4. Gary Baigent
    Joined: Jul 2005
    Posts: 3,013
    Likes: 128, Points: 63, Legacy Rep: 509
    Location: auckland nz

    Gary Baigent Senior Member

    Makes sense ... but you're talking about monohulls, that heel - so windward rail and crew create wind disturbance over the lower section of the main.
    But in the more level "flight" of multihulls ... just look what C Class Groupama achieved with wing foot fitting, scraping right down to the tight trampoline. Also in the forthcoming AC50s you will see more of the same, going to be universal.
    However this thinking is not new because to-trampoline main design was pioneered nearly 50 years ago by Steve Dashew with his D Class Beowulf.
  5. jimburden
    Joined: Oct 2015
    Posts: 25
    Likes: 0, Points: 0, Legacy Rep: 10
    Location: Lincoln NE

    jimburden Junior Member

    Thank you for the information and ideas.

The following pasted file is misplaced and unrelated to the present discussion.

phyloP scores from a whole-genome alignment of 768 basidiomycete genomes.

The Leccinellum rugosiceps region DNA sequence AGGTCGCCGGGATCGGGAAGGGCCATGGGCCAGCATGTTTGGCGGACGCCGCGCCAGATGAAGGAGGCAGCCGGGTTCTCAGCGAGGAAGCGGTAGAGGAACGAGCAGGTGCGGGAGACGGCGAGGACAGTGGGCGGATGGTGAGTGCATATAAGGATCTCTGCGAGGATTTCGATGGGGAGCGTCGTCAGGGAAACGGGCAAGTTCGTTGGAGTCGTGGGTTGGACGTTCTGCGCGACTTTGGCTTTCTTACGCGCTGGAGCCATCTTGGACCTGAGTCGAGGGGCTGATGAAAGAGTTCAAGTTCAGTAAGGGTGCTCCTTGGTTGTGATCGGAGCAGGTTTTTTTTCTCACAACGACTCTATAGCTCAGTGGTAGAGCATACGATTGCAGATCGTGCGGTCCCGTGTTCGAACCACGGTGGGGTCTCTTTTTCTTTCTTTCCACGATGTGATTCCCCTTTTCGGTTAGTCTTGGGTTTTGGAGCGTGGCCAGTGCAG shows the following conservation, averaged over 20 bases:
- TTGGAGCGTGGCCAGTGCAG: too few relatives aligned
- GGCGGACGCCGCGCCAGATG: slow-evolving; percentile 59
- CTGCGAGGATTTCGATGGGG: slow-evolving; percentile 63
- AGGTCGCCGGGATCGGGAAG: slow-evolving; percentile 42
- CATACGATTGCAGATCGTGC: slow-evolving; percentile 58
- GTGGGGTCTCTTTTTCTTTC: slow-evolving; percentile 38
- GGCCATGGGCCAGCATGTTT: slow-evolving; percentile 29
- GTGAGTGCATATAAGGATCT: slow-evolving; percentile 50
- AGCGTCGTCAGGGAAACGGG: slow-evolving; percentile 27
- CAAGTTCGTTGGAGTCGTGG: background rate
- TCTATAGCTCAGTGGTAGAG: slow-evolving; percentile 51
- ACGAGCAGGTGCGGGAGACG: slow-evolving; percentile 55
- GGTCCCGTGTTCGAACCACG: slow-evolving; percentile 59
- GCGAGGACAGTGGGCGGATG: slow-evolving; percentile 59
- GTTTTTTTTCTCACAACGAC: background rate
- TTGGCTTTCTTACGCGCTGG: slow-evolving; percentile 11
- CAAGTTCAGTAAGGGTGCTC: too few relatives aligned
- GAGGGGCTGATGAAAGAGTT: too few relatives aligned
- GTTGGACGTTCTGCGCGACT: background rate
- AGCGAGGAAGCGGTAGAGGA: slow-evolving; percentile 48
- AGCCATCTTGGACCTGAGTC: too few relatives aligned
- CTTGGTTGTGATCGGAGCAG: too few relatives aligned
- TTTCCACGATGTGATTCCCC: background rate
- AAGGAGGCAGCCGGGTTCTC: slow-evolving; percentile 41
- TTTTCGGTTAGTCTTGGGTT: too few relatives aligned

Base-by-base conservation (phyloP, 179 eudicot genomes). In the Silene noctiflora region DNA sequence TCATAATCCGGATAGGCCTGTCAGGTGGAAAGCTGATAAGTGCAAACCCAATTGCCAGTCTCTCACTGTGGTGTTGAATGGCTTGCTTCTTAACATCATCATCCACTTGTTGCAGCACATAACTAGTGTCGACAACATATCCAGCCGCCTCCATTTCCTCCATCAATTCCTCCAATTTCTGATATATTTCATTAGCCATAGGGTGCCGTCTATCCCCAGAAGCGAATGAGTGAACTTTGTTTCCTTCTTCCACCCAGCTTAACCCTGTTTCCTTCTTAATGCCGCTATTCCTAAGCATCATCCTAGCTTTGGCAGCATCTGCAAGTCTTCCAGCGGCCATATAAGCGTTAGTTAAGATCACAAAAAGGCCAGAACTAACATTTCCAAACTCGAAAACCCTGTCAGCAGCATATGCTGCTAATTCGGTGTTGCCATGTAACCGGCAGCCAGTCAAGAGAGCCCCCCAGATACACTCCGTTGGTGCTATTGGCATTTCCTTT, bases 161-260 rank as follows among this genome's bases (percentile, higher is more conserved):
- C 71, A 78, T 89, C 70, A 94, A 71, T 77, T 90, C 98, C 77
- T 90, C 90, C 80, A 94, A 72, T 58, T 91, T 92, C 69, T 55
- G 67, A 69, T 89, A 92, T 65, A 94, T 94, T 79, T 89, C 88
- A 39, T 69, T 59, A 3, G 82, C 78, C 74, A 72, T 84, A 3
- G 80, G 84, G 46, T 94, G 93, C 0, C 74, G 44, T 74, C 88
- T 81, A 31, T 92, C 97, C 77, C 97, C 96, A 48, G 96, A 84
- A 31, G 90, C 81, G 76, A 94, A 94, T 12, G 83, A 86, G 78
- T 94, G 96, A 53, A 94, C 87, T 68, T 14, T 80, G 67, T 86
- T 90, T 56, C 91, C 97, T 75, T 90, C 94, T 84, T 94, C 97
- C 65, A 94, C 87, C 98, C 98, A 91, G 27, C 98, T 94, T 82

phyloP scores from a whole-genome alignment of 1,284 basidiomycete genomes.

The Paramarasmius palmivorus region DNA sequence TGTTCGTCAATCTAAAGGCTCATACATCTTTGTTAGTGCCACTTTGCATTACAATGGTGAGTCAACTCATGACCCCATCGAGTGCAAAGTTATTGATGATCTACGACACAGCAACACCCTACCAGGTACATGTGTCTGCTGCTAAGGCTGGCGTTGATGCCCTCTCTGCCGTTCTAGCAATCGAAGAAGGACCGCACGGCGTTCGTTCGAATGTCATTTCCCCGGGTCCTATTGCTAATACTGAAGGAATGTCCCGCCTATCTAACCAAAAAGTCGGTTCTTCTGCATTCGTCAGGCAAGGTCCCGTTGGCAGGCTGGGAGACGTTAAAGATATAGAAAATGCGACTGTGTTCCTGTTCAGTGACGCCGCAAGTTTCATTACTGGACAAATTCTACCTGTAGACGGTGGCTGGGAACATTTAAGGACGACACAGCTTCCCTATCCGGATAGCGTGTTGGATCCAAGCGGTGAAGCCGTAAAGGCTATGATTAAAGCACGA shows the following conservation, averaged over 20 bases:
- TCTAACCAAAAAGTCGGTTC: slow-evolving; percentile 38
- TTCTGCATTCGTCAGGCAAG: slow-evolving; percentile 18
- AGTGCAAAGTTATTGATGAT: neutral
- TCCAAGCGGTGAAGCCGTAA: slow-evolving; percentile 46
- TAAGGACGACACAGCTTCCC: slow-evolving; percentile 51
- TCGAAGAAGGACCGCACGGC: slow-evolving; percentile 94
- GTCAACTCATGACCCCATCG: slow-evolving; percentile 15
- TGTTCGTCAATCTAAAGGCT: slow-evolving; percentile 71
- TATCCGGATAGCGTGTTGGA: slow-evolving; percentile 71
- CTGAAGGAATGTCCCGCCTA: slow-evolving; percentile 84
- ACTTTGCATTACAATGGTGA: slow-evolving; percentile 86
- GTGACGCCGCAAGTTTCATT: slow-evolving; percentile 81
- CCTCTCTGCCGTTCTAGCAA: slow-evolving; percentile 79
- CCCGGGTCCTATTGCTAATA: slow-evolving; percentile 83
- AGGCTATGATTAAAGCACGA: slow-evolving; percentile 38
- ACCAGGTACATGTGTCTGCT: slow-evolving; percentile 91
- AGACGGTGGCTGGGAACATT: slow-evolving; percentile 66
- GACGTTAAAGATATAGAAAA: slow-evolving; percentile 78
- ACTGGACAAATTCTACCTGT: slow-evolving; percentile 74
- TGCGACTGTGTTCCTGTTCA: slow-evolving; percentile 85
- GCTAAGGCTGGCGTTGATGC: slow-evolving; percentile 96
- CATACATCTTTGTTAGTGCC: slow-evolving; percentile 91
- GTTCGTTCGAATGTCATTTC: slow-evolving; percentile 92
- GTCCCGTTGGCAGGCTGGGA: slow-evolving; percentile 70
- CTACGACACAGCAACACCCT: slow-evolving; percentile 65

6. gggGuest
    Joined: Feb 2005
    Posts: 838
    Likes: 28, Points: 28, Legacy Rep: 76
    Location: UK

    gggGuest ...

    I would be *very* wary of ascribing too much to that. I had a good look round all the boats at Falmouth, and there were many things different about Groupama. Never forget that 10 things 1% better are as good as 1 thing 10% better, and that boat was very refined in all aspects. Very impressive bit of kit with a lot of man hours behind it.

    Its very easy to ascribe one obvious design feature as being a big advance, but that may not actually be the case. It may be of course, but it may not.
Forum posts represent the experience, opinion, and view of individual users. Boat Design Net does not necessarily endorse nor share the view of each individual post.
When making potentially dangerous or financial decisions, always employ and consult appropriate professionals. Your circumstances or experience may be different.